I've followed Taylor Swift’s career from the beginning. I’ve admired her flair for storytelling, her ability to transform the mundane details of everyday experience into profound life lessons. I’ve also admired her knack for creating an endless number of catchy melodies. Being a fellow millennial woman, I feel like I’ve gone through the awkward transition from insecure, adolescent teenager to self-assured woman right alongside her. Yet I can’t help but feel that each of our brands of womanhood are worlds apart.
With Swift’s latest album, Reputation, the world has witnessed her complete evolution from squeaky-clean country sweetheart to femme fatale sex symbol. This shift has seemed to jolt many a critic and T-Swift fan. The synth sounds that she introduced on 1989 are center stage on Reputation. Gone are the guitars, replaced by layers and layers of keyboards and bass-filled drums. Even Swift’s voice goes through a vocoder on “Delicate.”
As John Caramanica noted in The New York Times, there is a shift away from Swift’s signature melodies into a style that uses her voice as an “accent piece, or seasoning.” (To be sure, “Delicate” and “Dress” retain the one-note melody that has worked so well for her in the past.) According to Caramanica, the songs of her new album “emphasize the cadence of her singing, not the melody or range.” This musical element is an appropriate choice, since it seems to reflect Swift’s move to further de-personalize herself.
There is a bite to these lyrics, so that Reputation lacks the playfulness of past Swift albums.
Reputation is a coming-of-age album, showcasing plenty of “firsts” for Swift: her first on-record curse word (“I Did Something Bad”), her first time singing (repeatedly!) about consuming alcohol, and her first time singing overtly about her sexuality. Of course, boasting of sexual prowess is pop culture’s way of dubbing a female artist a true “woman.” Although Swift had been dropping hints for a while, from 2010’s "Sparks Fly" (“Give me something that’ll haunt me when you’re not around”) to 2014’s "Wildest Dreams" (“Tangled up with you all night / Burning it down”), Reputation is shamelessly drenched in the theme of sexuality.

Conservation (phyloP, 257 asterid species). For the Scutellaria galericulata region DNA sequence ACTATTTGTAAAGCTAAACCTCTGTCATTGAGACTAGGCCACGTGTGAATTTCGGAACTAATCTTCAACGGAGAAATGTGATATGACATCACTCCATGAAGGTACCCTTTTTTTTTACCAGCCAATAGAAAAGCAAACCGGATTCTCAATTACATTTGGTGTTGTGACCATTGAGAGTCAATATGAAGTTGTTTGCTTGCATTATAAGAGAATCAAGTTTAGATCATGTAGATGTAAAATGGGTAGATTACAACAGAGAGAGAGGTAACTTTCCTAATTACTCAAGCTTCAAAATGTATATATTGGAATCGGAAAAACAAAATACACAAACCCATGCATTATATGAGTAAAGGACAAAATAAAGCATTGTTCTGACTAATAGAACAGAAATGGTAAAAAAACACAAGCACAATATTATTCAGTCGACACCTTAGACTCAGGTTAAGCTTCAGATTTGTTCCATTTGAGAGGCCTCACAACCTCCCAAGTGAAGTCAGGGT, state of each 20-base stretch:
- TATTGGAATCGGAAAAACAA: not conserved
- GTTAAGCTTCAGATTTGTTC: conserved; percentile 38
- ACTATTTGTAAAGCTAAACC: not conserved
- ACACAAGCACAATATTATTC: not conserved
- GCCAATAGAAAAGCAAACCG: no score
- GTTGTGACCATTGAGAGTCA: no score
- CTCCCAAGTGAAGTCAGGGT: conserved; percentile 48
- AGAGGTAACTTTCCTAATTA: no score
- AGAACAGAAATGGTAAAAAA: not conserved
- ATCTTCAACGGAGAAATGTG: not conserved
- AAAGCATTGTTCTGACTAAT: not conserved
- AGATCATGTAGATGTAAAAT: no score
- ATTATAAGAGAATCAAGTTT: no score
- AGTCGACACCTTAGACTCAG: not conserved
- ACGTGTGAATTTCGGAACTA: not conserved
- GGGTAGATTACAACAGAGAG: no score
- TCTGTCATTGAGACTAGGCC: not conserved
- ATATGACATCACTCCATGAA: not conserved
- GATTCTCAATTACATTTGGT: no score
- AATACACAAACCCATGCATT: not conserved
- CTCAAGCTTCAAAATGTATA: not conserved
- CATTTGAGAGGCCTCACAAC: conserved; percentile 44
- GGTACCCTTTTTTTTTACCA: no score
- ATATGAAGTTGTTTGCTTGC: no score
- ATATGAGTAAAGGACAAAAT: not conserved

In “Dancing with Our Hands Tied” Swift reflects on a lover who chose to look past her shortcomings and “turned [her] bed into a sacred oasis.” In “King of My Heart,” she mentions a “kingdom inside [her] room.” In “Delicate,” she tells her lover, “Just think of all the fun things we could do ... Do the girls back home touch you like I do.”
The steamy “Dress” exemplifies this the most clearly. (Apparently, the song was too much for Swift’s parents to handle, as they left the room when she played it at a listening party she hosted for fans). Over a slow-jam beat that seems a more likely fit for a Rihanna song, Swift sings, “Say my name and everything just stops / I don't want you like a best friend / Only bought this dress so you could take it off, take it off / Carve your name into my bedpost.”
Our popular culture, including Reputation, often disregards God’s design for sex, limiting our God-given sexuality to the physical, instead of encompassing all aspects of our sexuality. It glamorizes pre-marital sex, purposefully leaving out any negative consequences.